Rich Galen

Rick Santorum called it a day yesterday afternoon.

In one of those weird campaign events, Santorum's folks tried to keep what the event was to be under wraps until about 2 pm Eastern.

But, the staff got buffaloed into giving up the fact that Santorum would be "suspending" his campaign so, by the time the event started at about 2:20, every person on the planet with a Twitter account was writing about it.

Santorum's withdrawal from the campaign was a paradox: He had done too well to stay in any longer.

The Pennsylvania primary will be held on April 24. If Santorum were to win (not a foregone conclusion) he would have been locked into the race through May and probably through June.

This is April 10. Santorum is pretty much out of money. The notion of pretending to compete against Mitt Romney for the next 10 weeks was too much to contemplate.

If Santorum were to lose in Pennsylvania (also not a foregone conclusion) then his political career would end with a dull thud.

Santorum had no good way to move on, so he got out.

Much has been made about the fact that Santorum didn't mention Romney in his exit speech, but there is not a great deal of love between the two, so we should give Santorum a pass.

It is possible that no serious candidate for President ever did more with less - less personality, less money, a more narrow message - than Santorum.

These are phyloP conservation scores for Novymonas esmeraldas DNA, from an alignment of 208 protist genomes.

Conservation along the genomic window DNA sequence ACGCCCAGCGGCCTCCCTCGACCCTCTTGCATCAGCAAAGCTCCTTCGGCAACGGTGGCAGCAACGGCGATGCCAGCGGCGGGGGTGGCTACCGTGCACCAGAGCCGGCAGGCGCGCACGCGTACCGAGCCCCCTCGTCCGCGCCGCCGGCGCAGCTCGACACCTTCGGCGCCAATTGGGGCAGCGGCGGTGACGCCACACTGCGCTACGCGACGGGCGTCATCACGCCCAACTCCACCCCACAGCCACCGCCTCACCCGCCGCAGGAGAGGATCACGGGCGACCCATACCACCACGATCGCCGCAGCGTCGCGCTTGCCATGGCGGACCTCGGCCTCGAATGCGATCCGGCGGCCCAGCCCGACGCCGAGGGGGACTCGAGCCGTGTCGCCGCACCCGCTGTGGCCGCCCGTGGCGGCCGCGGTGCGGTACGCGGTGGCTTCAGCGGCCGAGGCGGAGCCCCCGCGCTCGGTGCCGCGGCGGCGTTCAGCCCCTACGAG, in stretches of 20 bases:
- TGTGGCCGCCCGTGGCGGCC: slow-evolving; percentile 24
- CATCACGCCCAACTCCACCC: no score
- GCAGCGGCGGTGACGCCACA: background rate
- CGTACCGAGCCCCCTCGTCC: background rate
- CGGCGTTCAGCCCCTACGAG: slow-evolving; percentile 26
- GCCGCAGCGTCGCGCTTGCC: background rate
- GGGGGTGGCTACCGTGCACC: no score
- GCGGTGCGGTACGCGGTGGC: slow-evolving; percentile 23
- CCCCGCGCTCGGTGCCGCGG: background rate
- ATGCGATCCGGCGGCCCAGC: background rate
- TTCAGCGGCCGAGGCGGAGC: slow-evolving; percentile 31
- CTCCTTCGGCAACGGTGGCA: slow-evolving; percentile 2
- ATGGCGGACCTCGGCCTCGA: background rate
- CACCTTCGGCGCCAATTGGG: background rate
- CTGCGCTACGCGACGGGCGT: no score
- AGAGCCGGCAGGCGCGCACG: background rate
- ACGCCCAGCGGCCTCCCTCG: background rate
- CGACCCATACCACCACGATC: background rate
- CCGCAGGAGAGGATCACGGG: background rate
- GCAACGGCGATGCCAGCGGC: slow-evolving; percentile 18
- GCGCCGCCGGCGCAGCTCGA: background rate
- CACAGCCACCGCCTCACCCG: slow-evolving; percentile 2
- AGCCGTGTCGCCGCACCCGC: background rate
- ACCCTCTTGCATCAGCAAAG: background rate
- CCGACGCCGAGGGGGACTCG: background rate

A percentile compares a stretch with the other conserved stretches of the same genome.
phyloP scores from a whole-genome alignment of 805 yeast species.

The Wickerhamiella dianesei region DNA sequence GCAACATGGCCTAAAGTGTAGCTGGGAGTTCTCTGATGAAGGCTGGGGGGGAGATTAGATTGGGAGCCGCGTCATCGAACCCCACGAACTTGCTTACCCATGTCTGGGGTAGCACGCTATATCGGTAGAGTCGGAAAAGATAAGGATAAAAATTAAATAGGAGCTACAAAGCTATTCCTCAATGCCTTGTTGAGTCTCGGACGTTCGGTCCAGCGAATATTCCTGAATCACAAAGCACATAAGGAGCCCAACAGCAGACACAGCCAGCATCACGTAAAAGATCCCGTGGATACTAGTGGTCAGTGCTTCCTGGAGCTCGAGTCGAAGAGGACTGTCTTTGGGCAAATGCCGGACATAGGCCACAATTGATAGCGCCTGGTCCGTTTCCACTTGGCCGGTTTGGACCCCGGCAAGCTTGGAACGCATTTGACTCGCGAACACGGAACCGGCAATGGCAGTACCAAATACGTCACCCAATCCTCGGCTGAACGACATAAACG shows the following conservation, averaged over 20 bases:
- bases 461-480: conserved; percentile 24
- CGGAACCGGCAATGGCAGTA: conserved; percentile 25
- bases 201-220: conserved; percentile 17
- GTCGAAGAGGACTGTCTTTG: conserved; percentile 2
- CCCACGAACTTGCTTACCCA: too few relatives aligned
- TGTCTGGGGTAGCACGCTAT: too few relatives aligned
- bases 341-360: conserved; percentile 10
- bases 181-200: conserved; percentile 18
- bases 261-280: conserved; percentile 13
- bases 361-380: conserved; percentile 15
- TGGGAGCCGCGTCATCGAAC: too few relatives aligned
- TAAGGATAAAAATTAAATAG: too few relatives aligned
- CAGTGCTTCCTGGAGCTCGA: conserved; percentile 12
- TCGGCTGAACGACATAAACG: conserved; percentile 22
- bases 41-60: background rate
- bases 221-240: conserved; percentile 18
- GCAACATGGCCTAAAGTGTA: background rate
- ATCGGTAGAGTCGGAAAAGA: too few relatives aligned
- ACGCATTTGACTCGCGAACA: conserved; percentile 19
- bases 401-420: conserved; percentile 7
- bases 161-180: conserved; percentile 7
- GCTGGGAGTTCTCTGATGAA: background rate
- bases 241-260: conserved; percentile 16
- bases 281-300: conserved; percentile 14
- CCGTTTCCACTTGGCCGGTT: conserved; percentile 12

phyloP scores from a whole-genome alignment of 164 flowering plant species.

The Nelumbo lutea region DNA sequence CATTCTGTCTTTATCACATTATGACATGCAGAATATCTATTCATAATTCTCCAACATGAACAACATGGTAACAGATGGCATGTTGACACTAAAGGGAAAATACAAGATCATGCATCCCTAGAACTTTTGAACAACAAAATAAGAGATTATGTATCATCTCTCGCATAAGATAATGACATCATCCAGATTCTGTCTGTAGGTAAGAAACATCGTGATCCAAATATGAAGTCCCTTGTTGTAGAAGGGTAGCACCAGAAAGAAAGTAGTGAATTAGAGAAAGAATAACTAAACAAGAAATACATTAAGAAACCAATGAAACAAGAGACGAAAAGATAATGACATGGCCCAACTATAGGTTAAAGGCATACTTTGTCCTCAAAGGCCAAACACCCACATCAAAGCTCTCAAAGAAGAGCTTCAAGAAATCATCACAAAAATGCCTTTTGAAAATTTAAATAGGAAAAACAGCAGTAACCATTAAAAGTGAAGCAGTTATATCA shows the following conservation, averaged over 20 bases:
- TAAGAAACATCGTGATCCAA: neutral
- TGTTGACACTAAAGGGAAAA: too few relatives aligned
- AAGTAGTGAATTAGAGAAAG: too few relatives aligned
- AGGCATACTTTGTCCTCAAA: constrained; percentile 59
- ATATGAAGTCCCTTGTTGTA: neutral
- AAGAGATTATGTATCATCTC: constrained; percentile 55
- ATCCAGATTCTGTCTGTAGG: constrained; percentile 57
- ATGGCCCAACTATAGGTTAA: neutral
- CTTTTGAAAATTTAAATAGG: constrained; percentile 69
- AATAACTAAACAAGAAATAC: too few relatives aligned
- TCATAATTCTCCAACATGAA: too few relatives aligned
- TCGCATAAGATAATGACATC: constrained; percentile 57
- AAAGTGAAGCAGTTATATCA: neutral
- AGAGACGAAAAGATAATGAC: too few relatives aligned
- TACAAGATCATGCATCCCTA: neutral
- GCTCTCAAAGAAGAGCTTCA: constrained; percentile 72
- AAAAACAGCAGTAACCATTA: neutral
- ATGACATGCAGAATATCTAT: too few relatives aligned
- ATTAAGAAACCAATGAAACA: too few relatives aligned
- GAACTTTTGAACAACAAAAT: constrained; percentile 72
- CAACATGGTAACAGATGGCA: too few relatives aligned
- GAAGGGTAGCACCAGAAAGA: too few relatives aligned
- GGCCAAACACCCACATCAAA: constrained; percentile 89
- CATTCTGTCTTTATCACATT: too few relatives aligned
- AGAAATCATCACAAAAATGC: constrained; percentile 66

So, he gets points for that.

I suspect that, by 2:27 yesterday afternoon, there were Santorum staffers talking with Romney staffers about what role Santorum could/would play in the campaign moving forward; what financial help Romney would be willing to provide Santorum; and so on.

I do not think Santorum is on the Romney's draft board as a potential VP candidate, but I am often wrong about these things.

Now, to Newt.

On Sunday, Newt was conciliatory toward the concept of a likely Romney candidacy. He was charming about it. He was smart about it. He was accepting of it.

On Tuesday, after Santorum's presser, Newt recoiled into the strange and frightening World of Newt and proclaimed himself the last standing conservative alternative to Romney.

Newt, by his own accounting, is $4.5 million - MILLION - in debt. In his version of reality, Santorum's supporters will immediately pivot to Gingrich, hoisting him on their collective shoulders to proclaim him their conservative savior.

They will not.

If voters loved Newt that much they would have been voting for Newt that often.

They did not.


Rich Galen

Rich Galen has been a press secretary to Dan Quayle and Newt Gingrich. Rich Galen currently works as a journalist and writes at Mullings.com.